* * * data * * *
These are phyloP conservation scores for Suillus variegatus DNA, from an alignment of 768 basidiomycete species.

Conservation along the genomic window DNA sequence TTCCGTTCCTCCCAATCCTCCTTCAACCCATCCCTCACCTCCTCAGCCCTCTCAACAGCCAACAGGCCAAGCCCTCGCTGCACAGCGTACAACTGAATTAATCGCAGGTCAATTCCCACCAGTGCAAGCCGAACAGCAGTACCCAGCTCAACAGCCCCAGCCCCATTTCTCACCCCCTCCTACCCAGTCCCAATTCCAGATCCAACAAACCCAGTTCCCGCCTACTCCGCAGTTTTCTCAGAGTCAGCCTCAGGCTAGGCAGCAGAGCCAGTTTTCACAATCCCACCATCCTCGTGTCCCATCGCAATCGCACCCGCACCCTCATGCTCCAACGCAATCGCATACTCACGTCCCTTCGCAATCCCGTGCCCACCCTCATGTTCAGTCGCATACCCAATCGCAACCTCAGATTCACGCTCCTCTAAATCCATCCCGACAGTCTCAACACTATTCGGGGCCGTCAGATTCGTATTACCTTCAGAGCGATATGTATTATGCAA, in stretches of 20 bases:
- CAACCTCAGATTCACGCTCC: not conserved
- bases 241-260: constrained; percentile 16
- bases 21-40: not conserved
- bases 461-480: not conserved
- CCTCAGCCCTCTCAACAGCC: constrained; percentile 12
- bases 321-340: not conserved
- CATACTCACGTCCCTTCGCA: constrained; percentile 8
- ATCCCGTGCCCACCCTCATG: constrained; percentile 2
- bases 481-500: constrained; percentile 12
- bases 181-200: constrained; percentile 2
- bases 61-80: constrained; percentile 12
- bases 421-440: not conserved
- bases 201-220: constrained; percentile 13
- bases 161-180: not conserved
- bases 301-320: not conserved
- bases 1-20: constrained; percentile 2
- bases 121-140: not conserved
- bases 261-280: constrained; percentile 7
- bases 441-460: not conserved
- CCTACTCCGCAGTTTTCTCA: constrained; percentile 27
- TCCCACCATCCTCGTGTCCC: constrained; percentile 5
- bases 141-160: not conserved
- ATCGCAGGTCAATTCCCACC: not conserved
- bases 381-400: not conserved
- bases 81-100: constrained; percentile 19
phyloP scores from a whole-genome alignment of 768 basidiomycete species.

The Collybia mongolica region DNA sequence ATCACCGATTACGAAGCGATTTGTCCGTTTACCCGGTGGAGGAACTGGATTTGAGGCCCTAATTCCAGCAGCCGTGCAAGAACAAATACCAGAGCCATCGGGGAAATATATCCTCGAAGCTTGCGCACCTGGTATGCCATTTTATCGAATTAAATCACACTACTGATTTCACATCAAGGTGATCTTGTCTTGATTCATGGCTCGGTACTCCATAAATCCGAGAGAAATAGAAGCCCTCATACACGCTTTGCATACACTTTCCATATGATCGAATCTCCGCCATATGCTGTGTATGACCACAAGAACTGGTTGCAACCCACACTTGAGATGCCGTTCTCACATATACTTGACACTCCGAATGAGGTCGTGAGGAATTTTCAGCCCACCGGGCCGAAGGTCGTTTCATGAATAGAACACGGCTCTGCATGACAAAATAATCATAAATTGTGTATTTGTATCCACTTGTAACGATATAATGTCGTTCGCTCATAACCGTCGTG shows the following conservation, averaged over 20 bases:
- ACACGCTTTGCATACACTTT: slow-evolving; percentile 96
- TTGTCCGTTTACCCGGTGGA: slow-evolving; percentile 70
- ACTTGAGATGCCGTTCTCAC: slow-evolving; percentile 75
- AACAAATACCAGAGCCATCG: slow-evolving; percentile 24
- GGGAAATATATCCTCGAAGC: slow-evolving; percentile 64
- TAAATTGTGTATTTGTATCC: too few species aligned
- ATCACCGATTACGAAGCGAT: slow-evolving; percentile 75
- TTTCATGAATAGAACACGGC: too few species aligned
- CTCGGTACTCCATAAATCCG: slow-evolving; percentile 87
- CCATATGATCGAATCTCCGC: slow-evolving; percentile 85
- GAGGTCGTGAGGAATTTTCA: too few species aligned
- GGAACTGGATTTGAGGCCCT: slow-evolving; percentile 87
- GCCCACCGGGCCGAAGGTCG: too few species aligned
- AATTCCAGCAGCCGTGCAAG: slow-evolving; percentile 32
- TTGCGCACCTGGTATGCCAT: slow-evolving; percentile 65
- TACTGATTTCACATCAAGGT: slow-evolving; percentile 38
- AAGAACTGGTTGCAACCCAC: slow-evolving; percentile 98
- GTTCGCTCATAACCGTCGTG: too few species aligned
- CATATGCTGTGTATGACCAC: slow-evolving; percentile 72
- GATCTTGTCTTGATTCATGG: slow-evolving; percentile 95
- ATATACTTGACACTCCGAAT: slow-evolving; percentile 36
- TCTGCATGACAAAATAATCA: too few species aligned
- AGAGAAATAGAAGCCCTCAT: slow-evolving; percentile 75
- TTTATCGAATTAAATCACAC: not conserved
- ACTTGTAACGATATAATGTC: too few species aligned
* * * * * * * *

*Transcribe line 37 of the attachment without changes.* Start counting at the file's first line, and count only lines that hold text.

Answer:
- TTTCATGAATAGAACACGGC: too few species aligned